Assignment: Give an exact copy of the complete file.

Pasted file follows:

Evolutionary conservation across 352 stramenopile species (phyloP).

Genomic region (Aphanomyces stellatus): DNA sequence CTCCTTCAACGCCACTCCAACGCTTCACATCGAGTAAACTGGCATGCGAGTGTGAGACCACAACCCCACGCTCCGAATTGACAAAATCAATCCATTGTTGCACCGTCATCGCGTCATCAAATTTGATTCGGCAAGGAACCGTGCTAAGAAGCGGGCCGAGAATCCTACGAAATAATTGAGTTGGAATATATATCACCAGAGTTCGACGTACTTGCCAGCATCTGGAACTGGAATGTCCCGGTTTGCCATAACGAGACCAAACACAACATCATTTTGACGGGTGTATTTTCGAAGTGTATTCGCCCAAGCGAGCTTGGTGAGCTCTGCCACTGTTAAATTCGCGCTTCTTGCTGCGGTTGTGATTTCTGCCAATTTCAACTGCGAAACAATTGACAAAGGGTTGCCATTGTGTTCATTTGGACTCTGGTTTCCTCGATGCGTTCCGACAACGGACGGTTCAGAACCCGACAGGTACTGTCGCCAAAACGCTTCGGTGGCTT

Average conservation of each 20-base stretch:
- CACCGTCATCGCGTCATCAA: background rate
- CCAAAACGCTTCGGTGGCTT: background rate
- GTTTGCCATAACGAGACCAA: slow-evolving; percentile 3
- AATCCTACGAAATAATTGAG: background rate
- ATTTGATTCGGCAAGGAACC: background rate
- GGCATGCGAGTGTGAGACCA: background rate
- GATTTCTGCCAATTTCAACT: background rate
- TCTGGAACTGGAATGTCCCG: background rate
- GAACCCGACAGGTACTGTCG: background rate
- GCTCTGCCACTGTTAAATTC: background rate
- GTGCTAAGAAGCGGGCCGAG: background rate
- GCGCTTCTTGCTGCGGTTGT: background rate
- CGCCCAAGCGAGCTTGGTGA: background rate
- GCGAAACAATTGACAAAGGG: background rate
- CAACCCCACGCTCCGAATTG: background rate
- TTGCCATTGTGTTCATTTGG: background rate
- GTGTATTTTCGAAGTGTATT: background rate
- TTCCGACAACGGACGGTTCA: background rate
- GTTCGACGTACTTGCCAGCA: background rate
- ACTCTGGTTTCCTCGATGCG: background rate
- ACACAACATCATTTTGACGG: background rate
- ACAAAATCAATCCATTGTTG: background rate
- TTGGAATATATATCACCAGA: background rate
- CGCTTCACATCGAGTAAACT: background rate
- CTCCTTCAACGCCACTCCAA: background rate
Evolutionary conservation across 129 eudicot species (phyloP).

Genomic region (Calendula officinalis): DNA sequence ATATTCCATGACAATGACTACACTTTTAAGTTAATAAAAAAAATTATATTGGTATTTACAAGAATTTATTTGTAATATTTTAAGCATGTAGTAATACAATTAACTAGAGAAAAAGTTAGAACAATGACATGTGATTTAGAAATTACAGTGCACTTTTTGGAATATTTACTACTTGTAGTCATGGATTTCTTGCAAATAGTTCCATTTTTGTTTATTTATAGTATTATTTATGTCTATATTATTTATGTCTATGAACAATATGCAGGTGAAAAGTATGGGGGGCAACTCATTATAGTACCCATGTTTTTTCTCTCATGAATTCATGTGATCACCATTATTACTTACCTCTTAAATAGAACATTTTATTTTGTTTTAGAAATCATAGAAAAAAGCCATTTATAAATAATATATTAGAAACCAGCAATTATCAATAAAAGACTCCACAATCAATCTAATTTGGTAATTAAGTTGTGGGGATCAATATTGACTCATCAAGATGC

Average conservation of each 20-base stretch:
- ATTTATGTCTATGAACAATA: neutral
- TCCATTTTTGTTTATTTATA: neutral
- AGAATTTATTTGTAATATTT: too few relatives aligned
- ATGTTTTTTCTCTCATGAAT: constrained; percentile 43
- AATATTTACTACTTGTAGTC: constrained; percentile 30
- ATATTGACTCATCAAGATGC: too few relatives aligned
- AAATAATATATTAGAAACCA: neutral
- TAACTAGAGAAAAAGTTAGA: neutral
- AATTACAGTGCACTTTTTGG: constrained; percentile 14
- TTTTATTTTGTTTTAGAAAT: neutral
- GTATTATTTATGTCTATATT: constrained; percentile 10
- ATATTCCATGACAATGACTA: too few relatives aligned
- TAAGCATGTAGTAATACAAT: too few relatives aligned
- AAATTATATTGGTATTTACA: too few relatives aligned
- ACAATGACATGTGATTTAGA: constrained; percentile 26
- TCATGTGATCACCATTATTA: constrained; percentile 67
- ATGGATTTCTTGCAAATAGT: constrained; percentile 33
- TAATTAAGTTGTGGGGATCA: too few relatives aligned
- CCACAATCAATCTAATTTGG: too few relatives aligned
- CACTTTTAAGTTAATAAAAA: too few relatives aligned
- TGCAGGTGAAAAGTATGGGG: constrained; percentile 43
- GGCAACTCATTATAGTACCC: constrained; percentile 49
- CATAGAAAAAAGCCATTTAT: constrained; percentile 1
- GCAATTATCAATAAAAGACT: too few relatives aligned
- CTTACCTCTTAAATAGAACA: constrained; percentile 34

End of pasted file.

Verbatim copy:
Evolutionary conservation across 352 stramenopile species (phyloP).

Genomic region (Aphanomyces stellatus): DNA sequence CTCCTTCAACGCCACTCCAACGCTTCACATCGAGTAAACTGGCATGCGAGTGTGAGACCACAACCCCACGCTCCGAATTGACAAAATCAATCCATTGTTGCACCGTCATCGCGTCATCAAATTTGATTCGGCAAGGAACCGTGCTAAGAAGCGGGCCGAGAATCCTACGAAATAATTGAGTTGGAATATATATCACCAGAGTTCGACGTACTTGCCAGCATCTGGAACTGGAATGTCCCGGTTTGCCATAACGAGACCAAACACAACATCATTTTGACGGGTGTATTTTCGAAGTGTATTCGCCCAAGCGAGCTTGGTGAGCTCTGCCACTGTTAAATTCGCGCTTCTTGCTGCGGTTGTGATTTCTGCCAATTTCAACTGCGAAACAATTGACAAAGGGTTGCCATTGTGTTCATTTGGACTCTGGTTTCCTCGATGCGTTCCGACAACGGACGGTTCAGAACCCGACAGGTACTGTCGCCAAAACGCTTCGGTGGCTT

Average conservation of each 20-base stretch:
- CACCGTCATCGCGTCATCAA: background rate
- CCAAAACGCTTCGGTGGCTT: background rate
- GTTTGCCATAACGAGACCAA: slow-evolving; percentile 3
- AATCCTACGAAATAATTGAG: background rate
- ATTTGATTCGGCAAGGAACC: background rate
- GGCATGCGAGTGTGAGACCA: background rate
- GATTTCTGCCAATTTCAACT: background rate
- TCTGGAACTGGAATGTCCCG: background rate
- GAACCCGACAGGTACTGTCG: background rate
- GCTCTGCCACTGTTAAATTC: background rate
- GTGCTAAGAAGCGGGCCGAG: background rate
- GCGCTTCTTGCTGCGGTTGT: background rate
- CGCCCAAGCGAGCTTGGTGA: background rate
- GCGAAACAATTGACAAAGGG: background rate
- CAACCCCACGCTCCGAATTG: background rate
- TTGCCATTGTGTTCATTTGG: background rate
- GTGTATTTTCGAAGTGTATT: background rate
- TTCCGACAACGGACGGTTCA: background rate
- GTTCGACGTACTTGCCAGCA: background rate
- ACTCTGGTTTCCTCGATGCG: background rate
- ACACAACATCATTTTGACGG: background rate
- ACAAAATCAATCCATTGTTG: background rate
- TTGGAATATATATCACCAGA: background rate
- CGCTTCACATCGAGTAAACT: background rate
- CTCCTTCAACGCCACTCCAA: background rate
Evolutionary conservation across 129 eudicot species (phyloP).

Genomic region (Calendula officinalis): DNA sequence ATATTCCATGACAATGACTACACTTTTAAGTTAATAAAAAAAATTATATTGGTATTTACAAGAATTTATTTGTAATATTTTAAGCATGTAGTAATACAATTAACTAGAGAAAAAGTTAGAACAATGACATGTGATTTAGAAATTACAGTGCACTTTTTGGAATATTTACTACTTGTAGTCATGGATTTCTTGCAAATAGTTCCATTTTTGTTTATTTATAGTATTATTTATGTCTATATTATTTATGTCTATGAACAATATGCAGGTGAAAAGTATGGGGGGCAACTCATTATAGTACCCATGTTTTTTCTCTCATGAATTCATGTGATCACCATTATTACTTACCTCTTAAATAGAACATTTTATTTTGTTTTAGAAATCATAGAAAAAAGCCATTTATAAATAATATATTAGAAACCAGCAATTATCAATAAAAGACTCCACAATCAATCTAATTTGGTAATTAAGTTGTGGGGATCAATATTGACTCATCAAGATGC

Average conservation of each 20-base stretch:
- ATTTATGTCTATGAACAATA: neutral
- TCCATTTTTGTTTATTTATA: neutral
- AGAATTTATTTGTAATATTT: too few relatives aligned
- ATGTTTTTTCTCTCATGAAT: constrained; percentile 43
- AATATTTACTACTTGTAGTC: constrained; percentile 30
- ATATTGACTCATCAAGATGC: too few relatives aligned
- AAATAATATATTAGAAACCA: neutral
- TAACTAGAGAAAAAGTTAGA: neutral
- AATTACAGTGCACTTTTTGG: constrained; percentile 14
- TTTTATTTTGTTTTAGAAAT: neutral
- GTATTATTTATGTCTATATT: constrained; percentile 10
- ATATTCCATGACAATGACTA: too few relatives aligned
- TAAGCATGTAGTAATACAAT: too few relatives aligned
- AAATTATATTGGTATTTACA: too few relatives aligned
- ACAATGACATGTGATTTAGA: constrained; percentile 26
- TCATGTGATCACCATTATTA: constrained; percentile 67
- ATGGATTTCTTGCAAATAGT: constrained; percentile 33
- TAATTAAGTTGTGGGGATCA: too few relatives aligned
- CCACAATCAATCTAATTTGG: too few relatives aligned
- CACTTTTAAGTTAATAAAAA: too few relatives aligned
- TGCAGGTGAAAAGTATGGGG: constrained; percentile 43
- GGCAACTCATTATAGTACCC: constrained; percentile 49
- CATAGAAAAAAGCCATTTAT: constrained; percentile 1
- GCAATTATCAATAAAAGACT: too few relatives aligned
- CTTACCTCTTAAATAGAACA: constrained; percentile 34